I don't think it's age so much as available information--after all, Lowell and others were way before our time. Your profile says your occupation is "astronomer," which I take to mean not an amateur astronomer; given that frame of reference, you would be more aware of all the "minor" players in the field. (I say "minor" in the sense that their names aren't splashed all over mainstream astronomy books, not that they or their research is insignificant).

    If Dave hadn't made his comment about atmosphere I wouldn't have investigated Dollfus, (hat tip to Dave), but I don't feel good getting an answer right without really understanding why, and by open-book, no less. At least I learned something! However, in the interest of moving the quiz along, I'm going to ask a question:

    This woman astronomer, in my lifetime, has discovered/co-discovered more than 800 asteroids. She is retired now, but she worked at a famous facility. One unusual asteroid she discovered is notable for at least two reasons--one reason VERY notable as it was a "first" of something.

    Who is she?
    What is the asteroid's name?
    From where did she discover it?
    What is its unusual feature officially called?
    Where did she work?

  25. #1525
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    I looked for unusual asteroids discovered by this astronomer, but found none. So I'll risk getting egg on my face by supposing that you may have mixed up "asteroid" and "comet" in one part of the question.

    Carolyn Shoemaker
    Comet Shoemaker-Levy 9
    On 24 March, 1993 - hey, that's exactly thirteen years ago today! from Mount Palomar observatory (the 18" Schmidt)
    Cometary fragmentation; impact on another Solar System body
    She was a visiting scienist at the USGS atrogeology lab in Flagstaff, Arizona. She worked there with her husband.

    So did I fall into the trap? The expression "official" for the unusual feature makes me uneasy...

    Since Melusine is always frinedly with me, I'll risk it

  26. #1526
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    Quote Originally Posted by Arneb
    I looked for unusual asteroids discovered by this astronomer, but found none. So I'll risk getting egg on my face by supposing that you may have mixed up "asteroid" and "comet" in one part of the question.

    Since Melusine is always frinedly with me, I'll risk it
    Bzzzzt! Egg on the face is supposed to make a good facial--good for tightening those pores.

    Geesh, Arneb, I didn't name myself after a myth/asteroid (Melusina) for no good reason! You got one thing right in your answer, but you are incorrect over all. This is definitely an asteroid. It's funny-looking, too.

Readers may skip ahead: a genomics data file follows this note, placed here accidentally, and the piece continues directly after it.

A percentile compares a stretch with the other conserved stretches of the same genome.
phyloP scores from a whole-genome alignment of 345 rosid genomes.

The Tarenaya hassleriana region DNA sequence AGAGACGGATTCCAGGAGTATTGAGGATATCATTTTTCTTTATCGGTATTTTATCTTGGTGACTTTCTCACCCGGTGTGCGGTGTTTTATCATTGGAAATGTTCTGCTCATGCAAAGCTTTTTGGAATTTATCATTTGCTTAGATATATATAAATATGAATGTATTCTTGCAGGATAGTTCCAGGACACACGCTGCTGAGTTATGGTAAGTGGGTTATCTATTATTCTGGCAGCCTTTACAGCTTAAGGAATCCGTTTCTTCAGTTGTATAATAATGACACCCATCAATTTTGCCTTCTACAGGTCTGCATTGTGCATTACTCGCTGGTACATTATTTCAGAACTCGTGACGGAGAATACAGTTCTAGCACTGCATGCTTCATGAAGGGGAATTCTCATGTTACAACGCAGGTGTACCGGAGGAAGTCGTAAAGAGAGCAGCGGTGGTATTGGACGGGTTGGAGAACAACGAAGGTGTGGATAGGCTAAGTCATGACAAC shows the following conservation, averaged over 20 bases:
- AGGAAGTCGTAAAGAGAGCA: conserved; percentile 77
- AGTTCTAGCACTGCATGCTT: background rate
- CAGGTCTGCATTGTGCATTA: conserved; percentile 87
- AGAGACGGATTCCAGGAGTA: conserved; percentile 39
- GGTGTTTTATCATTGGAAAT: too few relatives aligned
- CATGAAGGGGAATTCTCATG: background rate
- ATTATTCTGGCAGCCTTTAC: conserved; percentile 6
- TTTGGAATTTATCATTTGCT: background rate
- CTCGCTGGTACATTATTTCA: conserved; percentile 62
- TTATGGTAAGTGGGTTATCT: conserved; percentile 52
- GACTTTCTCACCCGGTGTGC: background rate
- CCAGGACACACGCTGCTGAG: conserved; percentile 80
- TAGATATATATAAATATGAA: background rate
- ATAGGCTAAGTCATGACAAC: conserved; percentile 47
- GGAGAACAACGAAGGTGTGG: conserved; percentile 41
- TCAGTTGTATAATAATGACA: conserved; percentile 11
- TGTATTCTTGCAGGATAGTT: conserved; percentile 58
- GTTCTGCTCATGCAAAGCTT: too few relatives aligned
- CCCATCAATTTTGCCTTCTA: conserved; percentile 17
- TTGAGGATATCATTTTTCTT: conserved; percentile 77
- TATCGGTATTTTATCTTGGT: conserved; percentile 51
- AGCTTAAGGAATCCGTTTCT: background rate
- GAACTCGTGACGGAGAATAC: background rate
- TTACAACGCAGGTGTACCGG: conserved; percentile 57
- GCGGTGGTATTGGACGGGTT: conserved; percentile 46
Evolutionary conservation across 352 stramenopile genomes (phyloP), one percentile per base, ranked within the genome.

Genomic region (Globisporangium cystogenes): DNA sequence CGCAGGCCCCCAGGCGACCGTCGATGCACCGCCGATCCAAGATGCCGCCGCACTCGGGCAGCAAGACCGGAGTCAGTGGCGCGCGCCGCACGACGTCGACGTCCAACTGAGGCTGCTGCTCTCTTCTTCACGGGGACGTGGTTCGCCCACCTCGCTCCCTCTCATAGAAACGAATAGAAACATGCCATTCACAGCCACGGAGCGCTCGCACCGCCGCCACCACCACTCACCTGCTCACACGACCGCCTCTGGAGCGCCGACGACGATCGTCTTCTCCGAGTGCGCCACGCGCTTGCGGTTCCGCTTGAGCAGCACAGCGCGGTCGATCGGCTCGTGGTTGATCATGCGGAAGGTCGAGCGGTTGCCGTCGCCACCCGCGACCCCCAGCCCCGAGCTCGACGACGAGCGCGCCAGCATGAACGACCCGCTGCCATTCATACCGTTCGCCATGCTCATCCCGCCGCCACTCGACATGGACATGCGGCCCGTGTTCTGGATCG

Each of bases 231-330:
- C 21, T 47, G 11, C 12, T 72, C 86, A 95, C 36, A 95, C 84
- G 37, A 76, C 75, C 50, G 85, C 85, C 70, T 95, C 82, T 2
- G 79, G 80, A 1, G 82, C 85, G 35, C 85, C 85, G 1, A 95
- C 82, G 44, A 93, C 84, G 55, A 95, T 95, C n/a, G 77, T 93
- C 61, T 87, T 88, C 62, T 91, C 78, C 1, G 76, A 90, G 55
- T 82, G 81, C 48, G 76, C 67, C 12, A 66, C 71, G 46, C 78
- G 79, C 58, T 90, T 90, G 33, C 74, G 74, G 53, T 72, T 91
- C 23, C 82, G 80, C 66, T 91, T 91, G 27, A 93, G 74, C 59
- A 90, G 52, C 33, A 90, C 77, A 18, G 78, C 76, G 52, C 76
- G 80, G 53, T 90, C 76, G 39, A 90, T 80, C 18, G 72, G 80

27. #1527
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    Quote Originally Posted by Melusine
    Bzzzzt! Egg on the face is supposed to make a good facial--good for tightening those pores.
    I'm already feeling the wrinkles disappear.

    Quote Originally Posted by Melusine
    Geesh, Arneb, I didn't name myself after a myth/asteroid (Melusina) for no good reason! You got one thing right in your answer, but you are incorrect over all. This is definitely an asteroid. It's funny-looking, too.
    Well, it was worth a quick shot between patients. It's not personal, as slips of the tongue do happen - it might have happened even to you, I thought.

  28. #1528
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    I shouldn't answer but I knew this right off (I was lucky enough to spend two summers at JPL and met her) so here goes:
    Eleanor Helin
    107P/Wilson-Harrington
    Palomar (? I think)
    its both a comet and an asteroid
    JPL

    See http://en.wikipedia.org/wiki/Eleanor_Helin for more

  29. #1529
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    Quote Originally Posted by IMO
    I shouldn't answer but I knew this right off (I was lucky enough to spend two summers at JPL and met her) so here goes:
    Eleanor Helin
    107P/Wilson-Harrington
    Palomar (? I think)
    its both a comet and an asteroid
    JPL

    See http://en.wikipedia.org/wiki/Eleanor_Helin for more
    IMO, You have everything correct except the asteroid and its feature. It was a first of something, and it's not Wilson-Harrington, it's an asteroid. Again, it's funny looking, but there's a name for that, too.


    *Arneb, I'm just jostling with you. I don't think you're capable of really annoying me.

  30. #1530
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    2062 Aten, the first of the Aten asteroids?